Thanks to a telescope she helped build, Jocelyn Bell, who was a student at Cambridge at the time, was the first to spot a strange signal among tons of results. It later emerged that these mysterious signals were actually pulsars. Until then, no one had ever heard of these celestial objects. If her contribution to the field of astronomy was therefore incredible, Jocelyn Bell (or Jocelyn Bell Burnell, her married name) unfortunately did not win the Nobel Prize for this discovery. It is his thesis director, Antony Hewish, who will have this honor. This is enough to fuel the controversy even today.
head in the stars
Jocelyn Bell was born in Belfast (Northern Ireland) on July 15, 1943. From a very young age, the young girl had her head in the stars. And for good reason: his father, an architect, helped design the Armagh planetarium. So she spends a lot of time there and meets people there who pique her curiosity.
After completing a bachelor of science at the University of Glasgow in 1965, the young woman pursued a doctorate at the University of Cambridge. It was during this doctorate that she made the most significant discovery of her life. With his supervisor Antony Hewish, and other student-assistants, they had the vocation to find more quasars. These brightest objects in the Universe harbor supermassive black holes at their hearts that shred stars that pass within their reach. At the time, we still knew very little about them. “My supervisor had secured funding to build a large radio telescope to find more quasars. During the construction, I took care of the cables, connectors and transformers”, she explains in her book “The Sky Is For Everyone”. (Princeton University Press, 2022). “After two years of construction, the telescope worked the first time it was turned on. I was its first user,” she recalls.
“In 1967 computers were rare. Cambridge University had only one, with a memory comparable to that of a laptop today. My data came out on rolls of paper maps. My work was to analyze these maps and spot the twinkling quasars. In the first 6 months, I analyzed 2 kilometers of paper,” she explains. The student, who had at heart to do her job well and to justify her place at the university, ended up however by spotting something that others would probably not have seen: a strange signal which occupied only a few millimeters on some of the pages she scanned every day. She didn’t know it yet, but this small millimeter was going to make a big splash in the scientific world.
A missed Nobel Prize
After telling her teacher – who let her do further research to prove to her that it wasn’t a bug – the two came to the conclusion that the object they were observing emitting sort of pulsations. Jocelyn Bell later found 3 others that had exactly the same characteristics. So they decided to publish the finding in several studies. They don’t know it yet, but the two scientists are facing pulsars. It is a neutron star rotating very rapidly on itself and emitting strong electromagnetic radiation at regular intervals in the direction of its magnetic axis. From an external point of view, this star therefore gives the impression of “blinking”, hence the name “pulsar” in reference to “pulsations”. Until today, pulsars continue to intrigue scientists trying to understand the physical principles behind this star.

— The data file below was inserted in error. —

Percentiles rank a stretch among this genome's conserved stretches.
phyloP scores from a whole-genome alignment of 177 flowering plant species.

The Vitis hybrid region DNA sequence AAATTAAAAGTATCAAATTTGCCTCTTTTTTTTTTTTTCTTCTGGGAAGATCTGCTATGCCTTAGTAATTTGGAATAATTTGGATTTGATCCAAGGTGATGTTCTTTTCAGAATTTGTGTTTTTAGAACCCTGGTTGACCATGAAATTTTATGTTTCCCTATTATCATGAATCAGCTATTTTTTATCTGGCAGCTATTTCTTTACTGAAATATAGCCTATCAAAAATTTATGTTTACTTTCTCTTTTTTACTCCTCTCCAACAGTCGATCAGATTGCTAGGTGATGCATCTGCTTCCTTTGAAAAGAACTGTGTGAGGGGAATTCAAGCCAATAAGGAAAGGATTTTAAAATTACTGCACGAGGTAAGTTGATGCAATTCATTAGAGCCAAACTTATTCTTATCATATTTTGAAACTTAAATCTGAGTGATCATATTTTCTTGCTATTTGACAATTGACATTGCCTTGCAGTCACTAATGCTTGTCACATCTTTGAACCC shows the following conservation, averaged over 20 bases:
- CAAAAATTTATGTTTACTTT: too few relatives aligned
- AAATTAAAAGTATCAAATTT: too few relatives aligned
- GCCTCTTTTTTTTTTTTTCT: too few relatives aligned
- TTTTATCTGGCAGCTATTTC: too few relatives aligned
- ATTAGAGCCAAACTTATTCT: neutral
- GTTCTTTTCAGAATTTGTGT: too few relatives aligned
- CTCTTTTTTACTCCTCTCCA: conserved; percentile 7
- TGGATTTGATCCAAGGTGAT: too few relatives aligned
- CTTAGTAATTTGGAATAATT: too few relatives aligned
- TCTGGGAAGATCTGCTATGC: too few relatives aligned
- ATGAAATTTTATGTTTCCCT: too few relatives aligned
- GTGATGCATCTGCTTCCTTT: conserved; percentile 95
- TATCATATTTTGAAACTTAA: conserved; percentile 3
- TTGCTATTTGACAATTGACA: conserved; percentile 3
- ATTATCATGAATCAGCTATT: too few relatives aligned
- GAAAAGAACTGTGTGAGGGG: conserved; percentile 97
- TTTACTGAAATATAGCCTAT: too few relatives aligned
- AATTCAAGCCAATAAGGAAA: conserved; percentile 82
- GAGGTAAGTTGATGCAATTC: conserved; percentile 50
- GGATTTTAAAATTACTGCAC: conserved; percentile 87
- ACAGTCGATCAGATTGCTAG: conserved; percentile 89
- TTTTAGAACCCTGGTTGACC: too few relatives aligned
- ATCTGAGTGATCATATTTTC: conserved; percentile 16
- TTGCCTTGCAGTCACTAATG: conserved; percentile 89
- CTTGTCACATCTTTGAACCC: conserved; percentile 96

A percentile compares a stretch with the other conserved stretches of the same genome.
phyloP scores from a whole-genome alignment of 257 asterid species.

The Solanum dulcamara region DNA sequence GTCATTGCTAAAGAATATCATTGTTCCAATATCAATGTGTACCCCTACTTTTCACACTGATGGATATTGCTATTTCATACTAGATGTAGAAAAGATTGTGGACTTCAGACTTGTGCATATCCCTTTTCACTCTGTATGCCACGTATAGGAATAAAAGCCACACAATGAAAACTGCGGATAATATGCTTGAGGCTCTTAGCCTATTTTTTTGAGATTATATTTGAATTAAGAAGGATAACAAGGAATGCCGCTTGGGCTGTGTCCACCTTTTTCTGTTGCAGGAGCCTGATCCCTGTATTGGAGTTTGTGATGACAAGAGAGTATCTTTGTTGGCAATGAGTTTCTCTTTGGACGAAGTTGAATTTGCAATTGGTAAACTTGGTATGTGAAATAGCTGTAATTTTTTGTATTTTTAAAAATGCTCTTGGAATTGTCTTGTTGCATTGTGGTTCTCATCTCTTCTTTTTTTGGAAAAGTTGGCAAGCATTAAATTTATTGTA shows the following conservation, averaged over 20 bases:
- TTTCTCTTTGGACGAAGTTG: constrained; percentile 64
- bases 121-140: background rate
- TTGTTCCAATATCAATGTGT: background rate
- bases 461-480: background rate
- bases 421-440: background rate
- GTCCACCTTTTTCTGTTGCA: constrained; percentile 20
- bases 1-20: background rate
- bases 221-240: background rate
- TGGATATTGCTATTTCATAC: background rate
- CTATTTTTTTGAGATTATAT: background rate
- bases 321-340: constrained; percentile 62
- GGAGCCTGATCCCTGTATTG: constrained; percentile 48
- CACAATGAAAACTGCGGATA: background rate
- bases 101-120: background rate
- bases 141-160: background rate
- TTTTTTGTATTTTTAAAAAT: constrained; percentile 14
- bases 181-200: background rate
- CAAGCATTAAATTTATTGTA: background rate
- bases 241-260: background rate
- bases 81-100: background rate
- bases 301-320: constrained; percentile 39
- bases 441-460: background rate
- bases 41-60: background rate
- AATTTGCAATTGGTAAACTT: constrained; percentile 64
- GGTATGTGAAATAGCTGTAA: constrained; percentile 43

“There was a lot of press interest in the discovery, and Tony and I were interviewed several times,” says Jocelyn Bell in her book. However, the treatment given to the student and her supervisor is not the same. “I was asked questions about the astrophysical significance of this discovery. I was asked about my bust, waist and hip measurements and how many boyfriends I had! ‘other blouse buttons. I hated it and wished I had been really rude to those reporters and photographers, but I hadn’t gotten my PhD yet. And I didn’t want to cause too much of a stir.”
In 1974, Antony Hewish won the Nobel Prize in Physics for this discovery. At his side, another physicist, Martin Ryle rewarded for other research, but no trace of Jocelyn Bell. Despite all the work she has done, the student has not been associated with this award. This sparked a controversy that is still not extinguished today.
A bright career
After her doctorate, Jocelyn Bell married and had a son, Gavin Burnell, who would follow in his mother’s footsteps by becoming a physicist. Despite the difficulties in reconciling family and professional life, she never stopped working. She went on to a successful college career. Among other things, she became professor of physics at the Open University, which teaches distance learning, and dean of Bath (United Kingdom). Throughout her career, she has won numerous distinctions, including the Special Prize for Fundamental Physics which rewards groundbreaking discoveries. “You can get away with it very well without having won a Nobel Prize,” she once joked. Nevertheless, the place of women in a field dominated by men is unfortunately still a subject that is currently being debated.